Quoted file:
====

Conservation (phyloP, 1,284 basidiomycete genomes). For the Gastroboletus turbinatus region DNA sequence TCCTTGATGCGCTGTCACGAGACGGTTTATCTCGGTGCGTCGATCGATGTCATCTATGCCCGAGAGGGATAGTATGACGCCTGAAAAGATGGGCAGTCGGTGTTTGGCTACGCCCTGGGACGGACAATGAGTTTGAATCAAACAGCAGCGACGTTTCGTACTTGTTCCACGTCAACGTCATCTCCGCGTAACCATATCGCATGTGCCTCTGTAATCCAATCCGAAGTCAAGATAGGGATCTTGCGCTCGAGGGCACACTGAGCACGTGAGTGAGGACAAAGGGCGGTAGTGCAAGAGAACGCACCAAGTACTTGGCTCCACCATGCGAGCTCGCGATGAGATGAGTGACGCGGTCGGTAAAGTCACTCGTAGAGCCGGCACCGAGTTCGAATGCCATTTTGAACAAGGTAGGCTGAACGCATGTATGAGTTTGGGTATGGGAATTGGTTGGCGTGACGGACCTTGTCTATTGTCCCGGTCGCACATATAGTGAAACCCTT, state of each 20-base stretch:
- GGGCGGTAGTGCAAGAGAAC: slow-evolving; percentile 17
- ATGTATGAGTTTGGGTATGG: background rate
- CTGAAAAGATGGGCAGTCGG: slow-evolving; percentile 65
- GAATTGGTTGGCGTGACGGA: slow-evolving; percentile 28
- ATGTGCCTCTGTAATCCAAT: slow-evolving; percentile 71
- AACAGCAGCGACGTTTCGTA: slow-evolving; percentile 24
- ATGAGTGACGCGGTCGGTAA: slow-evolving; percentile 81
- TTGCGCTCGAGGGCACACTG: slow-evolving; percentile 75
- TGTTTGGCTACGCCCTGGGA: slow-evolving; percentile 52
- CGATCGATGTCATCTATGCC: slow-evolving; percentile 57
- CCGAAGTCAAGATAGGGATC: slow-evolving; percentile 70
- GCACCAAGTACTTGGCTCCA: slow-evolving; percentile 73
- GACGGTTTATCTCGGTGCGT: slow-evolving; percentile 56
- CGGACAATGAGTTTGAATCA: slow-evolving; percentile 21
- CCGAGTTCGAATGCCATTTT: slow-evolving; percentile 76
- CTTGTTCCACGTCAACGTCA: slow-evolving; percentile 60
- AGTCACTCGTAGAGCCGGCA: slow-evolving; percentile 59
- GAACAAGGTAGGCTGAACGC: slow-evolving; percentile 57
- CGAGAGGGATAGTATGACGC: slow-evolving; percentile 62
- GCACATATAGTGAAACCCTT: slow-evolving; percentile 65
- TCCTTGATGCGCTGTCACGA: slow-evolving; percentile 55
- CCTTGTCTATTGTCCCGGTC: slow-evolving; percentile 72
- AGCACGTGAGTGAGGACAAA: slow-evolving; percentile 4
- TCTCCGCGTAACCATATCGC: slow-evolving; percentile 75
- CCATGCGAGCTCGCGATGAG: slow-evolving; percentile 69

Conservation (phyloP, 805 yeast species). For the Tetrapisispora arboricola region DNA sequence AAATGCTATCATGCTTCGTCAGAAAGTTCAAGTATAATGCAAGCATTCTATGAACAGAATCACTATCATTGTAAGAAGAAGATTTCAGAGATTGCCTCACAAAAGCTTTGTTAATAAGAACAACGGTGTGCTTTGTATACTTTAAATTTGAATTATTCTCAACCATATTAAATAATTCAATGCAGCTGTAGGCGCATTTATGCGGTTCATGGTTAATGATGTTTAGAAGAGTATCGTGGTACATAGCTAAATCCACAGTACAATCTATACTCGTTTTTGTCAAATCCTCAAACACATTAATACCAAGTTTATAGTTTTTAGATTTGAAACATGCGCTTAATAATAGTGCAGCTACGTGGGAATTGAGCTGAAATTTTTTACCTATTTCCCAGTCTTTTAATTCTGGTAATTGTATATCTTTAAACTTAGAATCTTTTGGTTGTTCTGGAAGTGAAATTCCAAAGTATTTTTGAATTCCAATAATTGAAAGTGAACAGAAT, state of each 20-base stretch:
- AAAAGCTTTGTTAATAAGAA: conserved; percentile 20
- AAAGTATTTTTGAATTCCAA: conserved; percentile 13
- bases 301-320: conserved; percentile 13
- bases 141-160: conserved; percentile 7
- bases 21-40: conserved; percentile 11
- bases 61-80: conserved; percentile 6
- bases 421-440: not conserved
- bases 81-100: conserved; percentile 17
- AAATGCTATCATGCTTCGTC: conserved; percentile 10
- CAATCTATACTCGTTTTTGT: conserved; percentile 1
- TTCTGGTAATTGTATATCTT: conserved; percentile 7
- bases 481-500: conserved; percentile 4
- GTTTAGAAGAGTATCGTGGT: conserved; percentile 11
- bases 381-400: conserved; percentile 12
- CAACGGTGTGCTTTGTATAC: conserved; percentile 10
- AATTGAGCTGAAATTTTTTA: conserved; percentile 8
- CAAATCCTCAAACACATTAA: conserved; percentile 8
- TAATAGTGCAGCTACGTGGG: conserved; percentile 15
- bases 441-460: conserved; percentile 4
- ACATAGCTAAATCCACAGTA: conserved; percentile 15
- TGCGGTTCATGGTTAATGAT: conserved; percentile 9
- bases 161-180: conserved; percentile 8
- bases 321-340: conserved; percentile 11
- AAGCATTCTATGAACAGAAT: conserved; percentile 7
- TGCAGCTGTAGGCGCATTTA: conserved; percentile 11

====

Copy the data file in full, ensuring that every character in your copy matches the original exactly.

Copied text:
Conservation (phyloP, 1,284 basidiomycete genomes). For the Gastroboletus turbinatus region DNA sequence TCCTTGATGCGCTGTCACGAGACGGTTTATCTCGGTGCGTCGATCGATGTCATCTATGCCCGAGAGGGATAGTATGACGCCTGAAAAGATGGGCAGTCGGTGTTTGGCTACGCCCTGGGACGGACAATGAGTTTGAATCAAACAGCAGCGACGTTTCGTACTTGTTCCACGTCAACGTCATCTCCGCGTAACCATATCGCATGTGCCTCTGTAATCCAATCCGAAGTCAAGATAGGGATCTTGCGCTCGAGGGCACACTGAGCACGTGAGTGAGGACAAAGGGCGGTAGTGCAAGAGAACGCACCAAGTACTTGGCTCCACCATGCGAGCTCGCGATGAGATGAGTGACGCGGTCGGTAAAGTCACTCGTAGAGCCGGCACCGAGTTCGAATGCCATTTTGAACAAGGTAGGCTGAACGCATGTATGAGTTTGGGTATGGGAATTGGTTGGCGTGACGGACCTTGTCTATTGTCCCGGTCGCACATATAGTGAAACCCTT, state of each 20-base stretch:
- GGGCGGTAGTGCAAGAGAAC: slow-evolving; percentile 17
- ATGTATGAGTTTGGGTATGG: background rate
- CTGAAAAGATGGGCAGTCGG: slow-evolving; percentile 65
- GAATTGGTTGGCGTGACGGA: slow-evolving; percentile 28
- ATGTGCCTCTGTAATCCAAT: slow-evolving; percentile 71
- AACAGCAGCGACGTTTCGTA: slow-evolving; percentile 24
- ATGAGTGACGCGGTCGGTAA: slow-evolving; percentile 81
- TTGCGCTCGAGGGCACACTG: slow-evolving; percentile 75
- TGTTTGGCTACGCCCTGGGA: slow-evolving; percentile 52
- CGATCGATGTCATCTATGCC: slow-evolving; percentile 57
- CCGAAGTCAAGATAGGGATC: slow-evolving; percentile 70
- GCACCAAGTACTTGGCTCCA: slow-evolving; percentile 73
- GACGGTTTATCTCGGTGCGT: slow-evolving; percentile 56
- CGGACAATGAGTTTGAATCA: slow-evolving; percentile 21
- CCGAGTTCGAATGCCATTTT: slow-evolving; percentile 76
- CTTGTTCCACGTCAACGTCA: slow-evolving; percentile 60
- AGTCACTCGTAGAGCCGGCA: slow-evolving; percentile 59
- GAACAAGGTAGGCTGAACGC: slow-evolving; percentile 57
- CGAGAGGGATAGTATGACGC: slow-evolving; percentile 62
- GCACATATAGTGAAACCCTT: slow-evolving; percentile 65
- TCCTTGATGCGCTGTCACGA: slow-evolving; percentile 55
- CCTTGTCTATTGTCCCGGTC: slow-evolving; percentile 72
- AGCACGTGAGTGAGGACAAA: slow-evolving; percentile 4
- TCTCCGCGTAACCATATCGC: slow-evolving; percentile 75
- CCATGCGAGCTCGCGATGAG: slow-evolving; percentile 69

Conservation (phyloP, 805 yeast species). For the Tetrapisispora arboricola region DNA sequence AAATGCTATCATGCTTCGTCAGAAAGTTCAAGTATAATGCAAGCATTCTATGAACAGAATCACTATCATTGTAAGAAGAAGATTTCAGAGATTGCCTCACAAAAGCTTTGTTAATAAGAACAACGGTGTGCTTTGTATACTTTAAATTTGAATTATTCTCAACCATATTAAATAATTCAATGCAGCTGTAGGCGCATTTATGCGGTTCATGGTTAATGATGTTTAGAAGAGTATCGTGGTACATAGCTAAATCCACAGTACAATCTATACTCGTTTTTGTCAAATCCTCAAACACATTAATACCAAGTTTATAGTTTTTAGATTTGAAACATGCGCTTAATAATAGTGCAGCTACGTGGGAATTGAGCTGAAATTTTTTACCTATTTCCCAGTCTTTTAATTCTGGTAATTGTATATCTTTAAACTTAGAATCTTTTGGTTGTTCTGGAAGTGAAATTCCAAAGTATTTTTGAATTCCAATAATTGAAAGTGAACAGAAT, state of each 20-base stretch:
- AAAAGCTTTGTTAATAAGAA: conserved; percentile 20
- AAAGTATTTTTGAATTCCAA: conserved; percentile 13
- bases 301-320: conserved; percentile 13
- bases 141-160: conserved; percentile 7
- bases 21-40: conserved; percentile 11
- bases 61-80: conserved; percentile 6
- bases 421-440: not conserved
- bases 81-100: conserved; percentile 17
- AAATGCTATCATGCTTCGTC: conserved; percentile 10
- CAATCTATACTCGTTTTTGT: conserved; percentile 1
- TTCTGGTAATTGTATATCTT: conserved; percentile 7
- bases 481-500: conserved; percentile 4
- GTTTAGAAGAGTATCGTGGT: conserved; percentile 11
- bases 381-400: conserved; percentile 12
- CAACGGTGTGCTTTGTATAC: conserved; percentile 10
- AATTGAGCTGAAATTTTTTA: conserved; percentile 8
- CAAATCCTCAAACACATTAA: conserved; percentile 8
- TAATAGTGCAGCTACGTGGG: conserved; percentile 15
- bases 441-460: conserved; percentile 4
- ACATAGCTAAATCCACAGTA: conserved; percentile 15
- TGCGGTTCATGGTTAATGAT: conserved; percentile 9
- bases 161-180: conserved; percentile 8
- bases 321-340: conserved; percentile 11
- AAGCATTCTATGAACAGAAT: conserved; percentile 7
- TGCAGCTGTAGGCGCATTTA: conserved; percentile 11